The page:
Thursday, April 16, 2009
Citizen Journalism: So Easy A Citizen Can Do It.
I am a journalism major. I've spent the last four years or so learning a trade, much like Medical students train to be doctors and English majors train to be English teachers (kidding...kinda.) And this isn't the greatest analogy in the world but imagine how journalists must feel about the concept of citizen journalism, where regular people without professional journalism training cover events for news organizations. How about citizen doctors? Again, perhaps a weak analogy.
And there's the tension: The old boys in the newspaper club are having a little trouble with the idea that just anybody can do what they do. (People who, for one thing, never had to pass the UNC J-school's notorious Spelling and Grammar exam or Media Law class.) But while the editors of a dying industry scoff, as they once did with readers' comments and blogs, popularity for the idea of citizen journalism is growing, and thus, some of those editors and news organizations are having to jump on the bandwagon. Think I-report on CNN. Even the Washington Times is moving in that direction.
So here's the question: What do you think? Would you trust any ol' dude to go to an event and then turn around and objectively and correctly tell you what happened?
Well, let's look at the Huffington Post. The site published its Citizen Journalism Publishing Standards this week, just in time for its extensive coverage of the anti-tax tea parties that swept the nation this tax day.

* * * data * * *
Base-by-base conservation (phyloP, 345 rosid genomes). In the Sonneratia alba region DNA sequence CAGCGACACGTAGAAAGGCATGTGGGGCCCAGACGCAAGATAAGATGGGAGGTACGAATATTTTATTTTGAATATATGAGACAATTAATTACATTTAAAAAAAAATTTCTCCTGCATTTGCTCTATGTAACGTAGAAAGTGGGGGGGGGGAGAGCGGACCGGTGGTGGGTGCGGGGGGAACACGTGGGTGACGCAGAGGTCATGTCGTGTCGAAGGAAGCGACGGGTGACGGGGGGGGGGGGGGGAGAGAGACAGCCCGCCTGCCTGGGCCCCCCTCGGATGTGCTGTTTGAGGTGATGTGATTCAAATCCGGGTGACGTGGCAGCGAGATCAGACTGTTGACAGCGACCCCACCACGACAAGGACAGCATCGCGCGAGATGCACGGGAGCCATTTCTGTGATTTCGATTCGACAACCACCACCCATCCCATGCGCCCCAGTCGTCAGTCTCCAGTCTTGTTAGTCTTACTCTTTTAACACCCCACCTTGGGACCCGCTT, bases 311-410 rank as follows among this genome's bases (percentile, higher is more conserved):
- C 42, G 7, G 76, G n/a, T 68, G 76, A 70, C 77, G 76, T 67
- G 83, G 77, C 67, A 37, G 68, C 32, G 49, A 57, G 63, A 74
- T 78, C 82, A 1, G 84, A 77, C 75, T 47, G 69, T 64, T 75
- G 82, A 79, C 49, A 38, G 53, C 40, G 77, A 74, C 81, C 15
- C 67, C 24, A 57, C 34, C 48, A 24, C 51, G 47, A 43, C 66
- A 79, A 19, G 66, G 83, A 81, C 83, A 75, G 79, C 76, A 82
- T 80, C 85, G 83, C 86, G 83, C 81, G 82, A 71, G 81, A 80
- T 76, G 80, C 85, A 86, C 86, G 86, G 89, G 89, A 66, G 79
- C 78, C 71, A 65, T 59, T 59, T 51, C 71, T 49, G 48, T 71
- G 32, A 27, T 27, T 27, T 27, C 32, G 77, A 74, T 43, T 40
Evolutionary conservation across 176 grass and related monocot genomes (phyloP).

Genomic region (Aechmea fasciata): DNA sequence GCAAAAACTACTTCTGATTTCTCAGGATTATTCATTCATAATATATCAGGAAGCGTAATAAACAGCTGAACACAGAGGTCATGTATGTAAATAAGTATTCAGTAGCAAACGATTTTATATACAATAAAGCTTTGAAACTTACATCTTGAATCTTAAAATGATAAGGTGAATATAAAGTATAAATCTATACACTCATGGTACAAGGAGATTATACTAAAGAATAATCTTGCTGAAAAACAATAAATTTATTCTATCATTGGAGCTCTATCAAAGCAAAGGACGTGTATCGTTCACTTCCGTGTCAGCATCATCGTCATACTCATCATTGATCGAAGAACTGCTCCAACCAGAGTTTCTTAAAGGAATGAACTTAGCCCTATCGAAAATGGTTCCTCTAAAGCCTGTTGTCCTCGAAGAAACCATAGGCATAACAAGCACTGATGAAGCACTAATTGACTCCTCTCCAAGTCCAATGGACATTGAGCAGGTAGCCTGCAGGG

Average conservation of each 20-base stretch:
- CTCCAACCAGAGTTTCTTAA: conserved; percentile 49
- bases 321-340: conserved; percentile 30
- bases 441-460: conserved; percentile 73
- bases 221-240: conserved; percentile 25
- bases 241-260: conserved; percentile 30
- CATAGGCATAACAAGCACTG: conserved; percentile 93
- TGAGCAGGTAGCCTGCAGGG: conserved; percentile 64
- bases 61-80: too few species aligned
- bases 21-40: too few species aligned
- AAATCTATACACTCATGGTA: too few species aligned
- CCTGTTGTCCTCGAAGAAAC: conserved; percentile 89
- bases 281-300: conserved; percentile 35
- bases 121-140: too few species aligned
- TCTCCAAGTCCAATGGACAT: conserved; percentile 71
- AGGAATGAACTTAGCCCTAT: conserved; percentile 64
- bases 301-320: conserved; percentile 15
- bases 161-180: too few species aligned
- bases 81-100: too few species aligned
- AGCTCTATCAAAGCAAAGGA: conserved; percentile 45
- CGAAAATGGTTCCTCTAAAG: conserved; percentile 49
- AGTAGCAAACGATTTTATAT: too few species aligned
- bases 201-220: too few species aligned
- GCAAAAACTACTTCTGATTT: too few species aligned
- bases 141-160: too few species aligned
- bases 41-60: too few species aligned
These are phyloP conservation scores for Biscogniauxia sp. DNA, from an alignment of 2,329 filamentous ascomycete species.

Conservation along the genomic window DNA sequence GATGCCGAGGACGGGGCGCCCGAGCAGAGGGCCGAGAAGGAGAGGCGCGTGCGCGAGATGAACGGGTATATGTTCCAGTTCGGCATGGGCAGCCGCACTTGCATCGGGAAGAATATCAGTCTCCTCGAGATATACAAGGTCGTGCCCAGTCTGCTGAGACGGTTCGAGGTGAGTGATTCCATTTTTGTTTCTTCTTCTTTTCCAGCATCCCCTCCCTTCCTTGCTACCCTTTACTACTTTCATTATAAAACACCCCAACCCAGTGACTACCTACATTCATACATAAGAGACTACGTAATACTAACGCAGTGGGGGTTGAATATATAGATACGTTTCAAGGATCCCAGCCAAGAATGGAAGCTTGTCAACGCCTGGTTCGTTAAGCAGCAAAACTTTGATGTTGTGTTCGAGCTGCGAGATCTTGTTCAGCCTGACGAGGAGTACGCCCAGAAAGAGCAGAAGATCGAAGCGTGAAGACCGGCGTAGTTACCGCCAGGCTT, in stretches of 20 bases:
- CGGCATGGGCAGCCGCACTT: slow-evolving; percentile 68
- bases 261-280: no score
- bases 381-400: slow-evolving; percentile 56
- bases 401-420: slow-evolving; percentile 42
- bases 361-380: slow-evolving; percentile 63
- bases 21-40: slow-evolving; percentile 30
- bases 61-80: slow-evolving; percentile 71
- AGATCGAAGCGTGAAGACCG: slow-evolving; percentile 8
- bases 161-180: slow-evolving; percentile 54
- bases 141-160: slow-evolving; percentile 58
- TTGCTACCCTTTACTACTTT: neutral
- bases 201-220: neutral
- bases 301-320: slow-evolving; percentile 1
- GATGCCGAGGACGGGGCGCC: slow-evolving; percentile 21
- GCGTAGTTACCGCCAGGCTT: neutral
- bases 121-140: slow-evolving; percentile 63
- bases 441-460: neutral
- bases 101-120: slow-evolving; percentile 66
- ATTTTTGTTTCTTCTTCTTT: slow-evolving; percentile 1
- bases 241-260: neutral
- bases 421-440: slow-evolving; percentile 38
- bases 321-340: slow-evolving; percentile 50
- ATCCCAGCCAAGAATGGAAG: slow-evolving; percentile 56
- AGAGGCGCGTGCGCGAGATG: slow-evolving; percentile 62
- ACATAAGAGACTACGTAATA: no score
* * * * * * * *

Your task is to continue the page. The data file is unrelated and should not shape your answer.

The standards read like an introductory lecture from one of my journalism professors.
You know, fact check, name sources, don't opinionate, use correct spelling. And actually ask questions, as in, do some reporting.
"Interviews conducted by phone or in person will be an essential part of every story," the site states. "After all, you're not writing an essay but reporting on an event."
The problem is the contradiction. These citizen journalists are being asked to do objective reporting on an event dominated by the right for a site that is considered by many in the traditional media to lean a little too hard to the left.
When Politico reported Arianna Huffington's defense of her site's citizen journalists -- “Everything we are asking citizen journalists to do is purely journalistic." -- the comments section below that article swelled in retort.
"Every Huffpo 'reporter' will say it was a bunch of right wing anarchists who don't like having a black president," one post read.
Check out the Huffington Post's Tax Day Tea Parties Page. It's hard to differentiate between the citizen stuff and the pieces they found on other sites, but buried somewhere in there is proof. Proof that citizen journalism may or may not work. And proof as to whether or not I have wasted four years and thousands of dollars to learn a trade easy enough anyone can do it.
- Alexander T.